Hollow Meadows
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Richard Hawley Marries His City

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Let’s not call it a long distance relationship, let’s call it a love too big to be placed in one city. Some people are in a lifetime long love relationships with their city. There are not a lot of guys on music scene like Richard Hwaley, a guy who went through a lot of stuff in his life and found shelter in music and love. His music vision might have taken him to unkown destinations but he always managed to put his vocal talent in the first plan. Anacrhonic classics were dominating on his previous progressive rock album Standing At The Sky’s Edge.

After three years, we finally got another Hawley’s collection that seems like a dissapointment at a first sight. Why? The reason is because he rejects to evolve, to push his music beyond expected. Instead, Hawley decided to take few steps back and make a classic crooner album. There are not a lot of albums like this nowdays.

By returning to his past, Hawley made some big mistakes, lyrical monotony as the capital one. There are a lot of love ballades with gorgeous melodies and anyone who gives this albums few chances will enjoy a lot. On the other hand, this album might induce neurosis in superficial listeners who are definitely going to press next a lot.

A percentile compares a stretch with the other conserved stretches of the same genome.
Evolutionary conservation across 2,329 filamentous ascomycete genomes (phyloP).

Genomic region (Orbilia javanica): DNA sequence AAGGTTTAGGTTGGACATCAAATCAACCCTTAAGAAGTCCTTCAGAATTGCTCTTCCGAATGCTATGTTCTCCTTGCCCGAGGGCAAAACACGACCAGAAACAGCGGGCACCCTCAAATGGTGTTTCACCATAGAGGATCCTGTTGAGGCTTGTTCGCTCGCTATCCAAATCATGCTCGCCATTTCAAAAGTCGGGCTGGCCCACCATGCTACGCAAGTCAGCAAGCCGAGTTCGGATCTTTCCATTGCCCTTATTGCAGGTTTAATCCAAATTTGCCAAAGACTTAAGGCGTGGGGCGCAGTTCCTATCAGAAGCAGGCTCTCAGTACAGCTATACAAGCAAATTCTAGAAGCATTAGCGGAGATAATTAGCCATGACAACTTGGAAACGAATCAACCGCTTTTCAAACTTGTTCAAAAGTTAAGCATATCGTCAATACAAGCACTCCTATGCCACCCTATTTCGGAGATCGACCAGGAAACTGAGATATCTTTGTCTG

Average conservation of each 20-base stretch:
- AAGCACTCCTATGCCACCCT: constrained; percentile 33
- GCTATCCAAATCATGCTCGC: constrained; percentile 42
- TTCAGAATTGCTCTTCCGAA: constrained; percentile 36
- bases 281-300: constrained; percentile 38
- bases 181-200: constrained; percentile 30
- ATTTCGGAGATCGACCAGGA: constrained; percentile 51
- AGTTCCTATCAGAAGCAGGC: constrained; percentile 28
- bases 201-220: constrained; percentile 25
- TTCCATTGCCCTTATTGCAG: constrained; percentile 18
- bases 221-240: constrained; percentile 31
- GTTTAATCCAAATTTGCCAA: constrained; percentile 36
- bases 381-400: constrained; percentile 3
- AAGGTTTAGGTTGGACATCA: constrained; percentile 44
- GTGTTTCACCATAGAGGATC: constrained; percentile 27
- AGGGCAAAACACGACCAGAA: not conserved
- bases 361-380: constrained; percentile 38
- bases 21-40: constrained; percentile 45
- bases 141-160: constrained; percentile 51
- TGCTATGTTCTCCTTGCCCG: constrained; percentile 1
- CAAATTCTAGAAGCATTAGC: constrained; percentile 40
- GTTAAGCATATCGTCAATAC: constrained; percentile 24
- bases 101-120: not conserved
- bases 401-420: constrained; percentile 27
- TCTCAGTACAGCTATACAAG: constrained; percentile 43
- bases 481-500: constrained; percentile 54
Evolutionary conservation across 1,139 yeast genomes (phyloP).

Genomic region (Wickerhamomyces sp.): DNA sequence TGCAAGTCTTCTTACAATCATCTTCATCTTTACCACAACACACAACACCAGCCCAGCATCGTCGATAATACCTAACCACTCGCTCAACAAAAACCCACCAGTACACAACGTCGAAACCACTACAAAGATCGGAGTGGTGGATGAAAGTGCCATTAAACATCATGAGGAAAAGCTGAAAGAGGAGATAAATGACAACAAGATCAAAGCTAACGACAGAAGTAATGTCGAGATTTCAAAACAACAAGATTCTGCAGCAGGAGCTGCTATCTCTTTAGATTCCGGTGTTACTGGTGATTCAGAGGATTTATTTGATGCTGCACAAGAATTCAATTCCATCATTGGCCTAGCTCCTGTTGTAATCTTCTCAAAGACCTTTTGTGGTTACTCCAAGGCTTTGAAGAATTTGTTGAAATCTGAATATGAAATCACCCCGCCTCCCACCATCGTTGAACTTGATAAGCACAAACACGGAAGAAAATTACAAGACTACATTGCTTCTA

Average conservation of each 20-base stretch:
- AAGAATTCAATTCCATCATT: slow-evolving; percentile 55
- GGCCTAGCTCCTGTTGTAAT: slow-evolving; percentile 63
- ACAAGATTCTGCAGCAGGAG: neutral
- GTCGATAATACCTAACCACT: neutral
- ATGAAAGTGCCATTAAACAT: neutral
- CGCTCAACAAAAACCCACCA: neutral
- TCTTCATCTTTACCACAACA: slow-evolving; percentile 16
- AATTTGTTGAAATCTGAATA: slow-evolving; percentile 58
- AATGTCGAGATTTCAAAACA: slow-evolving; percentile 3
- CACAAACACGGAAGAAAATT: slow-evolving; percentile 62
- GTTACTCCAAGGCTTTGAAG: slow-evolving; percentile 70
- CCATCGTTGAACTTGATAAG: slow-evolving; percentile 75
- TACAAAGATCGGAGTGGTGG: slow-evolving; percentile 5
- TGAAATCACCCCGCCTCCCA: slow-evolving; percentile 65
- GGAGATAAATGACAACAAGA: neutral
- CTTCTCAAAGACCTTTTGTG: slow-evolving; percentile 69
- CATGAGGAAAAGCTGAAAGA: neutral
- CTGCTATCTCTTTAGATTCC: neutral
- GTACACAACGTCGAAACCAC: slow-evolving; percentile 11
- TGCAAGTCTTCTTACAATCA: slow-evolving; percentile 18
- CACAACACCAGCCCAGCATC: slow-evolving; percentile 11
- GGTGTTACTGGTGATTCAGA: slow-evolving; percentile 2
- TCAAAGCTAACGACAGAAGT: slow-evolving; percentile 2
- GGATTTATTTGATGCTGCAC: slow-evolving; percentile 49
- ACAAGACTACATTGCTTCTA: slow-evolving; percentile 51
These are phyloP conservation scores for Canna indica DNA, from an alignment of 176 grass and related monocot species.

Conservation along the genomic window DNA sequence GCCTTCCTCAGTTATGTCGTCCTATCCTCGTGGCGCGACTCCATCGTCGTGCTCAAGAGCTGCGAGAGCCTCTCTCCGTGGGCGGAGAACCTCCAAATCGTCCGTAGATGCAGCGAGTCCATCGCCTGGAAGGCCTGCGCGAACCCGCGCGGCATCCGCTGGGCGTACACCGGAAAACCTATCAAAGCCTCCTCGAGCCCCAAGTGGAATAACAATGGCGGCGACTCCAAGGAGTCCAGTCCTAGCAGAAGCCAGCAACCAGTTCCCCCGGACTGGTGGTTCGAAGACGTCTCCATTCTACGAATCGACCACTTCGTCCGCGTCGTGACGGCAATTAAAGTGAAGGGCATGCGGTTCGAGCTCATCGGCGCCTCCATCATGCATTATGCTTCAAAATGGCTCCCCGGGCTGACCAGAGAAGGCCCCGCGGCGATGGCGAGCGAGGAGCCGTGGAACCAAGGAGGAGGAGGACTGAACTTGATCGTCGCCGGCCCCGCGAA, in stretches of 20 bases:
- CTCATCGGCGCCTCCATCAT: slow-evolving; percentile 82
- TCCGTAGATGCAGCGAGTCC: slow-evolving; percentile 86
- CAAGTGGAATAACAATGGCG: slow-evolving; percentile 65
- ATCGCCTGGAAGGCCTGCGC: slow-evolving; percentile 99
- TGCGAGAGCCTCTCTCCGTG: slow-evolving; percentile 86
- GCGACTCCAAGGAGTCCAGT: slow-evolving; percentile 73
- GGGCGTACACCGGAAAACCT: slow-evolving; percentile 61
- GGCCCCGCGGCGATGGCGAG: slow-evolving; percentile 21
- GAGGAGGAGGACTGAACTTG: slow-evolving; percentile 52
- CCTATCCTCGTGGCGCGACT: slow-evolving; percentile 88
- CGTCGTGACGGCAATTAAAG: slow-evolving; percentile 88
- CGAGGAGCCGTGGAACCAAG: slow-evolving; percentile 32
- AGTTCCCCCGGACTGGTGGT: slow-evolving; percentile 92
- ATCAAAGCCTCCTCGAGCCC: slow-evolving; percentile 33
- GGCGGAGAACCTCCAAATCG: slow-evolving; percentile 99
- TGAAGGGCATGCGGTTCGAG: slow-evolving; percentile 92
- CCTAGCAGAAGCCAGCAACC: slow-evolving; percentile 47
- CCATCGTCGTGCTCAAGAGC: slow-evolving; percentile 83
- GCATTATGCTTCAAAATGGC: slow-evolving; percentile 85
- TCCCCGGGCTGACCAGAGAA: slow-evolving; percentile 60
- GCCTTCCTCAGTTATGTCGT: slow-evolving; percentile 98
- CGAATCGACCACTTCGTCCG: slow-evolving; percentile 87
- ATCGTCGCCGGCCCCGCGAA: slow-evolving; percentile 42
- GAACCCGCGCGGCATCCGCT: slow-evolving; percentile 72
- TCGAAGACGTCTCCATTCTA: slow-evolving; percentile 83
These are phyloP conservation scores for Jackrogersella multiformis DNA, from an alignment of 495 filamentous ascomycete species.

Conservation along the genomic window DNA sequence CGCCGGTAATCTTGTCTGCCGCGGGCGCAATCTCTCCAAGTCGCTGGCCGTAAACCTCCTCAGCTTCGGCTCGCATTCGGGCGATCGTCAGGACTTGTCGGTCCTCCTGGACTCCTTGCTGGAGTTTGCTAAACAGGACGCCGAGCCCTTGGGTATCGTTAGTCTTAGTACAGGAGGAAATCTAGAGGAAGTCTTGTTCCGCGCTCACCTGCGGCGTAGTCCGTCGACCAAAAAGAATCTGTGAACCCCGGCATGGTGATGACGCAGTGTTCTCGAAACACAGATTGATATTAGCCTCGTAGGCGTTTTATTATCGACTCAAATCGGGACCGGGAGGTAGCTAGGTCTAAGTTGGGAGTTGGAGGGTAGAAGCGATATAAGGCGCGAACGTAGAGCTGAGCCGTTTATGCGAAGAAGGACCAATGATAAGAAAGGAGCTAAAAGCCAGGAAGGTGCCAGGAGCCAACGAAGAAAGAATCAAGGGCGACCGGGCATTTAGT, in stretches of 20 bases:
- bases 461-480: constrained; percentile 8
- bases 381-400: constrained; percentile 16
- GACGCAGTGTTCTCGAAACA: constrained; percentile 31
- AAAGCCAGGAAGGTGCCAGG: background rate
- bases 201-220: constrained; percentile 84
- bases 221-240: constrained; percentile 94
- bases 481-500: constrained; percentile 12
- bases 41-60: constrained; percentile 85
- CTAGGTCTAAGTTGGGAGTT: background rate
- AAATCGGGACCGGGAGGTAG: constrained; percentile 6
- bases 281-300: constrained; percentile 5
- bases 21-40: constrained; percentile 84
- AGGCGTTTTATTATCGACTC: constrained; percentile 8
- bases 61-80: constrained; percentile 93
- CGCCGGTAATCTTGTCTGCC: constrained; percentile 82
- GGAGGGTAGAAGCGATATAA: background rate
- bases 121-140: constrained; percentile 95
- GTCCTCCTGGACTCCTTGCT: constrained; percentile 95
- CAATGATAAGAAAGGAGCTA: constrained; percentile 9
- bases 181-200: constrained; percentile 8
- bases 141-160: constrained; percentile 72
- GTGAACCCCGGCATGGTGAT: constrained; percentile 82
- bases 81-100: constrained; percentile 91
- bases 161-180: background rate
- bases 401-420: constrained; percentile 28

The city he was born in, Sheffield, is the singer’s ultimate insipiration and when he sings about it, there is no doubt pure love is poured into your ears. Hollow Meadows is a district in Sheffield. Strong melancholic ballades are core of all his albums and everything is bursting with emotions. From the early days of his career, his love was what allowed him to rise to the fame.

Long Time Down, Sometimes I Feel, Heart Of Oak are stand outs of this record. Each one of them could be a hit. Long Time Down sounds like it was ripped from Lady’s Bridge, Sometimes I feel reminded me of Johny Cash’s American Recordings, while Heart Of Oak is a true britpop pearl that I haven’t heard in a long time.

After three magnificent albums (Lady’s Bridge, Truelove’s Gutter and Standing at the Sky’s Edge), comes an average one. It still proves Hawley is one of the most powerful authors and vocals of his time. However, these songs are missing something crucial.

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